One of the main goals of Enscape is to allow our users to achieve great results without having to adjust a vast range of settings.
This is why we’ve condensed all the attributes that define the real-time performance in Enscape into one single slider:
The Render Quality setting slider in Enscape Setting's window
This slider determines how much effort Enscape should put into calculating the lighting in your scene. If you ever experience a low framerate or otherwise bad performance (perhaps because you’re running Enscape on a computer with low level hardware, or a very complex project) setting this slider to a lower setting will result in improved performance.
With a few exemptions, this is the only setting controlling the actual performance when Enscape is rendering in real-time. So what are the available settings, and what do they affect?
When rendering in Draft mode, only direct light will illuminate your scene. In real life, light will bounce off surfaces, lighting up the environment. With Draft Mode, this process is disabled, ensuring maximum performance in Enscape. Reflections are also affected by this setting and in Draft Mode, reflections will be heavily simplified, showing more of an estimation of the environment of your project than the project itself. This mode, however, apart from granting great performance, can be useful for anybody not interested in lighting their scene at all. You’ll get almost an equal brightness, regardless of where in your project you are, although the result of course won’t look as impressive.
Rendering Quality - Draft
This is where Enscape begins to show off its impressive Path Tracing abilities. Light will now bump off the first surface it hits, taking information, such as the surfaces color and intensity, eventually hitting a second surface and illuminating that too. Reflections will begin to display the actual environment – although Enscape still uses a complex algorithm to determine what objects to display and what to hide according to their size and complexity as we want to maintain a proper framerate, after all.
Rendering Quality - Medium
Using the rendering quality “High” will improve the aforementioned procedures – lighting is calculated with even more precision, and reflections will hide less objects than on “Medium” setting.
Rendering Quality - High
Lastly, the “Ultra” setting. The difference to “High” isn’t all that drastic – it’s pretty much just that not one, but two bounces of light rays are being calculated, making for an even more realistic image – but, frankly, you’ll rarely see the difference to “High” at all. Not in non-VR, that is.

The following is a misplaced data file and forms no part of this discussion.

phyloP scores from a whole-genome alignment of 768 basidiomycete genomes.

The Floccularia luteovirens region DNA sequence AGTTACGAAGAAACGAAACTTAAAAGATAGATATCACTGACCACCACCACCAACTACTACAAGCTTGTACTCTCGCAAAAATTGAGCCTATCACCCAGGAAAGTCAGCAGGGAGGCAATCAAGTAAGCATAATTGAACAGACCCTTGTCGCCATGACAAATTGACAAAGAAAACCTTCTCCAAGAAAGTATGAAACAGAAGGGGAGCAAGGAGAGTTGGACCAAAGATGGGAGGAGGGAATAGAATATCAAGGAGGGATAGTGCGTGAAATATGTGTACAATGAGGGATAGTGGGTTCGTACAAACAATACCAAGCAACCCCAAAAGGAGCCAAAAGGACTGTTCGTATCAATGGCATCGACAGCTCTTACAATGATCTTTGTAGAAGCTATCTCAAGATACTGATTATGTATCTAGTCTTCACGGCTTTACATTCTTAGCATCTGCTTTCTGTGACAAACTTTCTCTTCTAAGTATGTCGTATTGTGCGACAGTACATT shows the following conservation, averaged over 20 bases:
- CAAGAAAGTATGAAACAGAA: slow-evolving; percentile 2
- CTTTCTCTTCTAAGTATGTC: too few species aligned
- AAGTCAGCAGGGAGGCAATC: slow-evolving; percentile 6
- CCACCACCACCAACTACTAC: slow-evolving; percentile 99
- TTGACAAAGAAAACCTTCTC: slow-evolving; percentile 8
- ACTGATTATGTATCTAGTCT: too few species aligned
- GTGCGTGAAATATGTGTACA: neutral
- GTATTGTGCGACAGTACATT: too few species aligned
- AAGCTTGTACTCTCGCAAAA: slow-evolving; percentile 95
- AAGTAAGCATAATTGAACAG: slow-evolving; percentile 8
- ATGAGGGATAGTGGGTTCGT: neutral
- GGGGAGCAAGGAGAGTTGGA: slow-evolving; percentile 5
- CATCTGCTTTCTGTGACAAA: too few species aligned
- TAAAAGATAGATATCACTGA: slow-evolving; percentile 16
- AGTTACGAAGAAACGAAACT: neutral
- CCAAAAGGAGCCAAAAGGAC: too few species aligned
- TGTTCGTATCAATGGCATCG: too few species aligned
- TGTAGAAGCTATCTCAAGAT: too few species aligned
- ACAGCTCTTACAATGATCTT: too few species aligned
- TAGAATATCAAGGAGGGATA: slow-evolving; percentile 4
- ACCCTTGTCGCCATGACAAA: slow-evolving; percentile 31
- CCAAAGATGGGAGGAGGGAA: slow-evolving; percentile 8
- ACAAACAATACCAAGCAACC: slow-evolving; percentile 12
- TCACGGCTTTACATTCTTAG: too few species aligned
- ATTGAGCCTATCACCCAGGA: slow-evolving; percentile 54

Rendering Quality - Ultra
Since Virtual Reality has far higher demands on your computers hardware than non-VR Enscape, we’re using techniques to make sure you’re still getting the most fluent experience possible. This is why when VR is enabled, the rendering quality settings can generally be treated as one level of quality lower.
This means the “Draft” setting will behave as a more simplified version of the non-VR “Draft” setting, “Medium” can be compared to non-VR “Draft”, “High” will introduce the Path Tracing process mentioned above, and so on.
Apart from the rendering quality slider, there’s one more setting affecting the performance of your real-time walkthroughs in Enscape. Conveniently, it’s located right below the first one: The Automatic Resolution checkbox.
The Auto Resolution checkbox option
The real-time display in Enscape is using a dynamic resolution – the walkthrough is displayed as high-res as the window size and your monitor resolution allow it. However, if Enscape detects your hardware is having difficulties maintaining a decent framerate, this setting, if activated, will tell it to downscale the resolution for better performance.
This setting does not affect any render exports, only your movement through the Enscape scene!
However, should your scene look blurry in Enscape, you might want to disable this setting to check if that’s the reason – you’ll might have to dial down the rendering quality in turn, though.
Apart from the mentioned settings, there’s also a few settings affecting only the export quality of still image renderings, panoramas and video files, but not the real-time performance.
To be precise, you could probably call the majority of available settings “quality” settings, depending on your personal taste, but these four will improve the output quality while either increasing render time, or output size.
All of them are located in the ‘Capture’ settings tab:
The Capture tab's Export Quality settings